Chairlift talk to Clash

Brooklyn buzz band looks to break through...
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“We’re the best band in the world at enjoying tacos…”

Chairlift’s Patrick is buoyed by his own confidence: “We challenge any band to combat us in a taco-eating contest.” At first, this might seem exactly the sort of comment one would expect from the drummer/bassist of a band that produces charming, kooky soundtracks for iPod commercials (yes, that “I try to do handstands for you” tune, otherwise known as ‘Bruises’, is theirs), but there is more to the Brooklyn trio than just brief throwaway whimsy.

Much like Feist, whose ‘1,2,3,4’ soundtracked a previous campaign, the Apple experience served only to grab the collective attention. By comparison, the remainder of the debut album – ‘Does You Inspire You’ - is a darker, mightier body of work, especially when manifested into their emphatic live performance. This is haunting stuff. Chairlift are quite creepy. Even the way they each speak conveys a sense of foreboding: Patrick drawls like an incoherent alien; Aaron - guitarist/songwriter - sits almost silently; and Caroline - provider of synths and vocals - jumps around in a wildly musing state.

This disparity of moods is evident in the work they produce and their wide-ranging reference points hop between genres. From the epic Asian-bent ‘Planet Earth’ to the slow synth dream of ‘Somewhere Around Here’ to the alluring horror power chords of ‘Territory’ to the swirling rock-and-thunk electronica of ‘Make Your Mind Up’, Chairlift’s miscellany is simplistic and textured.

“People get confused by how many different genres we play with, but to us it’s all part of the same movie,” says Caroline. Using Quentin Tarantino’s Asian/cowboy flavour as an example, she adds: “By combining all these different things, the world that they all coexist in is our sound. It’s not that we’re juggling between different ones, it’s actually cross pollination.”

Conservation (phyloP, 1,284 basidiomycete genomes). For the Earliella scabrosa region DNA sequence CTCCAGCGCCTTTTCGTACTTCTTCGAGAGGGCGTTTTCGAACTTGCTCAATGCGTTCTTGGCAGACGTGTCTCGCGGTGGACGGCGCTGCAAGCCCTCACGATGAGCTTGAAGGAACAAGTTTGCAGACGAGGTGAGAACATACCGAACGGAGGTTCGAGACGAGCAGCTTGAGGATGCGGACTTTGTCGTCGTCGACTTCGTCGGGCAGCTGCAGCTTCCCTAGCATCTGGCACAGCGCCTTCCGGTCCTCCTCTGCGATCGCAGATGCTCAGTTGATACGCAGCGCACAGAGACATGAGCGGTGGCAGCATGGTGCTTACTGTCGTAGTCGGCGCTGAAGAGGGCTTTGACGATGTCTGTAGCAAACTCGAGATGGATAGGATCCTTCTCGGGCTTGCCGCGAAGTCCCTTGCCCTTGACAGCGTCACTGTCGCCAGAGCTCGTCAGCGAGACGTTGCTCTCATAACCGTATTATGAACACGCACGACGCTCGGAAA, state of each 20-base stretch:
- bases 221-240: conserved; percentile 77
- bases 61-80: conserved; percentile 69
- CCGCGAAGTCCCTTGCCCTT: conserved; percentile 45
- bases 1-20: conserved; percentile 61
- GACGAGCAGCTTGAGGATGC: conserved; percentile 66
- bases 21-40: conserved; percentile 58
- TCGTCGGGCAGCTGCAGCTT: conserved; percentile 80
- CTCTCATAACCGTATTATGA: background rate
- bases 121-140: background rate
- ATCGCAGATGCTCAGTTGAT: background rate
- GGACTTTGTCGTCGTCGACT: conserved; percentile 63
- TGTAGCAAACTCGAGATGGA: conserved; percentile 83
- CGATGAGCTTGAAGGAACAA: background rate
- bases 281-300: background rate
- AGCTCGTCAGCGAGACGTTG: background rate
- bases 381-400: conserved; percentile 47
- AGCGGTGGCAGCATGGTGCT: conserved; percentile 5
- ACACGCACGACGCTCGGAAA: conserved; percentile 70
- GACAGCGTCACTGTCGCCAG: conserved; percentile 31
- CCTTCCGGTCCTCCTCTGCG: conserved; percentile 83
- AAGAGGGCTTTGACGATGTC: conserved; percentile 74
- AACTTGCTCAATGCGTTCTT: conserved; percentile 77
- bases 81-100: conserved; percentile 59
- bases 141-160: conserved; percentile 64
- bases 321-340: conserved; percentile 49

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Chairlift – ‘Bruises’ (live in New York)








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Chairlift often refer to their own ‘world’; one which, according to Patrick, “You can’t sit on but you could definitely crawl inside.” This hollow dystopian world has a conscience and deals with our planet’s destructions on several tracks. For Caroline, “Music is very physical. Like a building environment. It’s not flat when it comes out of the speakers. It’s a way of seeing the world from the point of view of the song.”

Even the band’s name, which was originally intended for a band Caroline and Patrick previously played in, is significant to viewing this ‘world’. “A chairlift is a journey over a beautiful, slowly-changing terrain,” Caroline reflects. “It’s a slow panoramic view and our music is like that, it takes you through different places.”

One could argue that here they are describing a movie soundtrack and it’s no secret Chairlift are great fans of Twin Peaks, Donnie Darko and a slew of ‘80s cinematic releases. However, the association with their sound is very much a coincidence. They claim to have only started listening to the era’s output once their album was complete: “The ‘80s pillaged us,” states Caroline.

Her slick vocal technique certainly benefits the fantasy element. She crosses the solidity of Feist with the peculiarity of Kate Bush and Regina Spektor, thus registering a high quotient of eeriness. The overall result is a world that borders with the likes of Ladyhawke, The Knife, PJ Harvey and Bat For Lashes.

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Chairlift’s ‘Does You Inspire You’ album is out now on Kanine Records. ‘Bruises’ was released as a single in September and peaked at number 50 in the UK. Expect both releases to do considerably better in 2009 when Chairlift are touted as one of the year’s brightest musical hopes. The buzz starts here…

Words by Christian Rose-Day

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